Comparing the Relationship Between Age and Length of Disability Across Common Chronic Conditions

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Abstract

Objective:

The aim of this study was to compare the association between age and disability length across common chronic conditions.

Methods:

Analysis of 39,915 nonwork-related disability claims with a diagnosis of arthritis, diabetes, hypertension, coronary artery disease, depression, low back pain, chronic pulmonary disease, or cancer. Ordinary least squares regression models examined age-length of disability association across chronic conditions.

Results:

Arthritis (76.6 days), depression (63.2 days), and cancer (64.9 days) were associated with longest mean disability lengths; hypertension was related to shortest disability lengths (41.5 days). Across chronic conditions, older age was significantly associated with longer work disability. The age–length of disability association was most significant for chronic pulmonary disease and cancer. The relationship between age and length of work disability was linear among most chronic conditions.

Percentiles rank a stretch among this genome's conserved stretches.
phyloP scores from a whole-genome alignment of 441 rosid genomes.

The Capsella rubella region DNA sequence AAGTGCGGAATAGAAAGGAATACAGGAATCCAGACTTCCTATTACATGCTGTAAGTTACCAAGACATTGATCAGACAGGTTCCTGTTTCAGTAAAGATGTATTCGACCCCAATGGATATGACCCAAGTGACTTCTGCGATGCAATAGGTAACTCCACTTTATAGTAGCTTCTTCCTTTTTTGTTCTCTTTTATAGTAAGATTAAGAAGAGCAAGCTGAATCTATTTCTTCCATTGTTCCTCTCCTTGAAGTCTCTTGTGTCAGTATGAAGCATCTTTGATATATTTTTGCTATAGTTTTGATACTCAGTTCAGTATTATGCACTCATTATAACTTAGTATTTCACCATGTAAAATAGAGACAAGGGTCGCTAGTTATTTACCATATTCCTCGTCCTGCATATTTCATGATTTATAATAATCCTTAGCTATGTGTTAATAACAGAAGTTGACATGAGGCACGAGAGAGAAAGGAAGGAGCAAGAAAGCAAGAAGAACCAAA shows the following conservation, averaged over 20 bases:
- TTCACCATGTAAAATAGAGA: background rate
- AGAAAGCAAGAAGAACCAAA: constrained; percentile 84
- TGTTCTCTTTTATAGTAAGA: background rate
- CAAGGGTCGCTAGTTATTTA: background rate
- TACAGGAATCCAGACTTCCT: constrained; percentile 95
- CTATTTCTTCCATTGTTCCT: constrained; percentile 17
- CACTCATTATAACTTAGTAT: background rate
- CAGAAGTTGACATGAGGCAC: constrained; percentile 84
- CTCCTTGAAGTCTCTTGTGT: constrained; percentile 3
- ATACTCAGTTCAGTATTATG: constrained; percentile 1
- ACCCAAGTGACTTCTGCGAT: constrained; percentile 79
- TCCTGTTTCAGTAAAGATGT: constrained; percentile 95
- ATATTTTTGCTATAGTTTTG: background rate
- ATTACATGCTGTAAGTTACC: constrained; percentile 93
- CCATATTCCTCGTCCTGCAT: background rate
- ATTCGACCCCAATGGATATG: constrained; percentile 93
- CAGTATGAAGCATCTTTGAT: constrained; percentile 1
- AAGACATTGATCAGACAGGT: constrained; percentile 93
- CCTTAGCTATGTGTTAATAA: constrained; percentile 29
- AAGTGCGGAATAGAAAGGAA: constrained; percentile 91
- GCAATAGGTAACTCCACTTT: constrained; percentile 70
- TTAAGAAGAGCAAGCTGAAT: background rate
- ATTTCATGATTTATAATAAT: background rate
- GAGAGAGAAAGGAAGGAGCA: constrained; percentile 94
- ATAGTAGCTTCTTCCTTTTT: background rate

Conclusions:

Work disability prevention strategies should consider both employee age and chronic condition diagnosis.

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